San Francisco County Supervisor Shamann Walton told San Franciscans this week the U.S. shouldn’t deport illegal immigrant drug dealers for selling fentanyl, the deadly synthetic opioid that was largely responsible for nearly 2,000 drug overdose deaths in the city since 2020.
“There’s been a drug issue in this country for a very long time. But there’s no way we’re going to stand by and allow people to say that one race or immigrants are responsible for these fentanyl deaths,” Walton said at a rally on the steps of City Hall on Feb. 28.
Walton defended the city’s sanctuary policies that prohibit city authorities from assisting U.S. Immigration and Customs Enforcement (ICE) in response to a proposal by Supervisor Matt Dorsey to add fentanyl crimes to a list of violent crimes the city uses for cooperating with ICE. Dorsey’s proposal aligns with a recent push for a crackdown on fentanyl dealers initiated by District Attorney Brooke Jenkins.
“You cannot violate sanctuary policy for any reason. It goes against the morals of our fabric here in San Francisco, and it also allows people who don’t share our values to persecute people that need us the most,” Walton said at the rally. “People are going crazy over fentanyl because we’re starting to see more white people die from this drug. Where the hell were these people when my mothers and my grandmothers were on crack?”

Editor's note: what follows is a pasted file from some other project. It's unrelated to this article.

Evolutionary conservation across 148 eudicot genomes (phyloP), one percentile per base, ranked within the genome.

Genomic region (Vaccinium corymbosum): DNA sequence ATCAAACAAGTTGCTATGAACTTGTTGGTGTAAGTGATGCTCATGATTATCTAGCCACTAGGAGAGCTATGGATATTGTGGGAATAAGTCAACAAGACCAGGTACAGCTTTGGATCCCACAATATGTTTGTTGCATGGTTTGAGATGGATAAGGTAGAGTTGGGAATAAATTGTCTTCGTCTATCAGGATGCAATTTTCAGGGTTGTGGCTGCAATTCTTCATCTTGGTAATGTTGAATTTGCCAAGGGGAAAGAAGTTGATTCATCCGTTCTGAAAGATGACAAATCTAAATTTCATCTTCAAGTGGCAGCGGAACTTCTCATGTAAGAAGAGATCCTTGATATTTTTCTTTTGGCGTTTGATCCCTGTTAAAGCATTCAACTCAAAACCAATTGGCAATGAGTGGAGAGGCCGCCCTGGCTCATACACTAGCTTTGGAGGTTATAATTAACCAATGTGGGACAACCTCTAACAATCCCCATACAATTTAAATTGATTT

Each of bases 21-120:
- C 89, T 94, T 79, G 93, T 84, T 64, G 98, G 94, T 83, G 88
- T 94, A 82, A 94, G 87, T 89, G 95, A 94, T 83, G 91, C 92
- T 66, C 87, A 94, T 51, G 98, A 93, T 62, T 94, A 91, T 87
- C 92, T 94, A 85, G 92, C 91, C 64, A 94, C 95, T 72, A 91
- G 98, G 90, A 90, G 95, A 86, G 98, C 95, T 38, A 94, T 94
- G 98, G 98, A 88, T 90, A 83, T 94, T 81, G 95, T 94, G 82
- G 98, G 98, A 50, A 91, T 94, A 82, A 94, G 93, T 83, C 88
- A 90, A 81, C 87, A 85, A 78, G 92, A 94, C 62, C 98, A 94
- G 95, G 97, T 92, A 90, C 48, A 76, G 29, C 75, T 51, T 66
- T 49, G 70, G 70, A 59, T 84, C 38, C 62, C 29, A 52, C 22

J.J. Smith lives in the city’s infamous Tenderloin district, a hotspot for drug use, and he lost his brother to a fentanyl overdose in October. He told The Epoch Times on March 2 that Walton’s remarks came as “a shock” and “didn’t set well with a lot of people, even the black community.”
Smith said it’s no secret that drug dealers with connections to Honduras largely control the illicit fentanyl trade in the Tenderloin, which is not directly affecting Walton’s district.
By Brad Jones